In April of 2016 I wrote an opinion piece for the New York Daily News. It was headlined “Hillary Clinton’s gender is not a weapon: She needs to be careful as she tries to rally women against Donald Trump.”
I was particularly proud of this article. I had been asked to write it as the Sunday feature, which felt like a really big deal. I made sure to stack it with data, letting very little emotion get in the way of my argument on a topic that is very emotional to me.
My piece was pretty well received, earning me a lot of feedback like “hope Hillary reads this” from Hillary supporters and “hope Hillary doesn’t see this” from Hillary haters.
All of this made me feel like I’d contributed to the national conversation in a meaningful way and helped focus an increasingly excited liberal base on the serious challenge that lay ahead.
We all know how that turned out.
Indeed, the challenge was even more serious than I thought, as we hadn’t scraped the surface of Trump’s sexism and misogyny. It would be months before we would hear his voice on that “Access Hollywood” tape bragging to Billy Bush that he “moved on her like a b----” and that he could come up to women and “grab ’em by the p----. You can do anything.”
I still have to believe that at their core, Trump supporters knew this wasn’t just locker room talk. The reality is, though, that the “Access Hollywood” tape shocked America for like 30 seconds.
Christian conservatives like Mike Pence were able to move on. House Speaker Paul Ryan and Sen. Marco Rubio somehow found a way to still look at their wives and daughters and support Trump. And lots of women – many of whom must be victims of sexual assault when you look at the statistics – checked that box for Trump just a month later.
The release of emails from the Democratic National Committee and Hillary Clinton Campaign Chairman John Podesta helped dilute the impact of the “Access Hollywood” tape (thanks, Russia!). And then, of course, the letter from FBI Director James Comey about Clinton campaign aide Huma Abedin’s emails winding up on the laptop of her husband, Anthony Weiner, did its part.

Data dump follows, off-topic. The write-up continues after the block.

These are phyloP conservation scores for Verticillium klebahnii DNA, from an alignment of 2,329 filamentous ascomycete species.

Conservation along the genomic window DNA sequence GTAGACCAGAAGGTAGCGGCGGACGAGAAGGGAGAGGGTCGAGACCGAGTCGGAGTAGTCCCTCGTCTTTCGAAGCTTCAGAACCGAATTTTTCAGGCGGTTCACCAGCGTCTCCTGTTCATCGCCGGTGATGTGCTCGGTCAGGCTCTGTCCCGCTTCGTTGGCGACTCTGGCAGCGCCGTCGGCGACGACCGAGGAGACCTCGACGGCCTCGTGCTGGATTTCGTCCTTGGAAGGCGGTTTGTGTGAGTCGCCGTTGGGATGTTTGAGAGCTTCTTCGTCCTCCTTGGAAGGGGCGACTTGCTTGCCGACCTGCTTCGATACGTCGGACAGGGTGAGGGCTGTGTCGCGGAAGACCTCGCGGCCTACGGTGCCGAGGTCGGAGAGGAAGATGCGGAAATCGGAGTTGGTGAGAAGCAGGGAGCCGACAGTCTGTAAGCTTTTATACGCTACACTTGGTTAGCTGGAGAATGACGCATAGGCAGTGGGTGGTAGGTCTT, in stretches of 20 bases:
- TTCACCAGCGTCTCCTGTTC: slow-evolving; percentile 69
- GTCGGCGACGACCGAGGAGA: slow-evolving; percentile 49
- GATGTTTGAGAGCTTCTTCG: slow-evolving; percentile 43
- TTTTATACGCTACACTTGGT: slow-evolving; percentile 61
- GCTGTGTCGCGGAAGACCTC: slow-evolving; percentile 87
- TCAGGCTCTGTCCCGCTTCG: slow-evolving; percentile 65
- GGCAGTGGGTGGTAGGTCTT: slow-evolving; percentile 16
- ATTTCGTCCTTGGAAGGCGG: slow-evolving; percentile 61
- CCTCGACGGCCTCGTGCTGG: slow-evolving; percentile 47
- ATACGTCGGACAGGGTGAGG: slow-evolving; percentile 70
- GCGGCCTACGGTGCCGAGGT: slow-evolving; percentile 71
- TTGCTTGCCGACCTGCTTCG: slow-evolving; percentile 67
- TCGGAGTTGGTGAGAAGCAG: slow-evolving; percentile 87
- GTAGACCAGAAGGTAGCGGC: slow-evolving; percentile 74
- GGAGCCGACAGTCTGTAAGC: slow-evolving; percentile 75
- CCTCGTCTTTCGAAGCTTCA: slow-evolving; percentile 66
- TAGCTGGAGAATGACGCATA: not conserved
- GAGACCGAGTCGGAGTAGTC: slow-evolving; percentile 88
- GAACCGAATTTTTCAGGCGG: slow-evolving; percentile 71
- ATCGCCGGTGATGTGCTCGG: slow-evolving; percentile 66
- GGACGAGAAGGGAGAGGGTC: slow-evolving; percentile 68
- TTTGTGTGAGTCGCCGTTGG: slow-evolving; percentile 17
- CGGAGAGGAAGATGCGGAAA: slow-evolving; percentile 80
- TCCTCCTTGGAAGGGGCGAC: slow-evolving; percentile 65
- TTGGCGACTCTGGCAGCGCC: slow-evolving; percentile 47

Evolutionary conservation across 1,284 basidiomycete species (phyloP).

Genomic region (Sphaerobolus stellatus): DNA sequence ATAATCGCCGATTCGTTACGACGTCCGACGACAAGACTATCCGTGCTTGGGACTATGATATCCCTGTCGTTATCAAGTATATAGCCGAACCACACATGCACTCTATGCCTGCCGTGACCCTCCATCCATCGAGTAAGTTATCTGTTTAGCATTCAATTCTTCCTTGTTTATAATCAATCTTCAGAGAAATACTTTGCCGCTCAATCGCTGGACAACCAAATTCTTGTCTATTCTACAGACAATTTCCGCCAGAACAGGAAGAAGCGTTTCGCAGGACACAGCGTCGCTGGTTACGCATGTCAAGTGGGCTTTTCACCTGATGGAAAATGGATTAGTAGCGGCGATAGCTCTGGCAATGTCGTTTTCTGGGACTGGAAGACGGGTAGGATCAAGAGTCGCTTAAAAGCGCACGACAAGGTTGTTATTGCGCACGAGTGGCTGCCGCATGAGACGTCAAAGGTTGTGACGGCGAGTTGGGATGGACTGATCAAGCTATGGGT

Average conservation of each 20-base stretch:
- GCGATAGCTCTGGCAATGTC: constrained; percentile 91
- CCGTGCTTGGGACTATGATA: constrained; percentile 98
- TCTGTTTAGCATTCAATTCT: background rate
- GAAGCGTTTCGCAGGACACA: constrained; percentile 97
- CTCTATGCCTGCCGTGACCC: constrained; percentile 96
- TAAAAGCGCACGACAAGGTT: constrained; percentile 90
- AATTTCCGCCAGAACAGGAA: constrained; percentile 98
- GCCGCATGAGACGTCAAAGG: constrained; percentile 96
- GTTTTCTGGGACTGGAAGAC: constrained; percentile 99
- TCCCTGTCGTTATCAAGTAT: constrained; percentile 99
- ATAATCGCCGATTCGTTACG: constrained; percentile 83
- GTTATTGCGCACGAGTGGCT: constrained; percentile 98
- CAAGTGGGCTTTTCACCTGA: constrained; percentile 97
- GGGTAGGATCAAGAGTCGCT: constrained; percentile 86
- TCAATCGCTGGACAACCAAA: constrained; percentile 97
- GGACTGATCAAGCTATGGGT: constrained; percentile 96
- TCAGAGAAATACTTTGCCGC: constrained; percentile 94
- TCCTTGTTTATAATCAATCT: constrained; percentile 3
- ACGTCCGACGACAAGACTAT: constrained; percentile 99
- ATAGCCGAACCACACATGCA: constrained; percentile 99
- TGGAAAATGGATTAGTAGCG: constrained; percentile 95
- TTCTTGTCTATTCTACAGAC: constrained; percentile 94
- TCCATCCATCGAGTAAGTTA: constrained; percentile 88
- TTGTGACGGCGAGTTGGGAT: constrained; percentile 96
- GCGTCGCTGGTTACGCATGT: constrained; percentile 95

But the reality is there wasn’t a reckoning for women with Trump in 2016 that would sink him. And I doubt there will be in 2018 or 2020.
To this point, a January FiveThirtyEight analysis finds that the gender gap that existed in the 2016 election persists a year later. It’s a lot bigger than it was for George W. Bush and Barack Obama, but that’s no surprise.
And the gap is across all parties, which is also not a surprise. College-educated voters still approve of President Trump less than those without a degree. And those in the Midwest and South still like the president more than those in the Northeast and the West.
What does this mean? That even before the tax cut came into effect, President Trump was no worse off with women than he was when he won the election.
Think about that. At a moment in time when the #MeToo movement is the top story on any given day, when we’re flush with horror stories of prominent men allegedly abusing women, and when Democrats are often bringing up the fact that 19 women have accused President Trump of sexual misconduct, the president is no worse off with women.
It took eight days of the Rob Porter scandal for President Trump to finally say “I’m opposed to domestic violence and everybody here knows that” after being a veritable cheerleader for the fired White House official’s innocence just days before.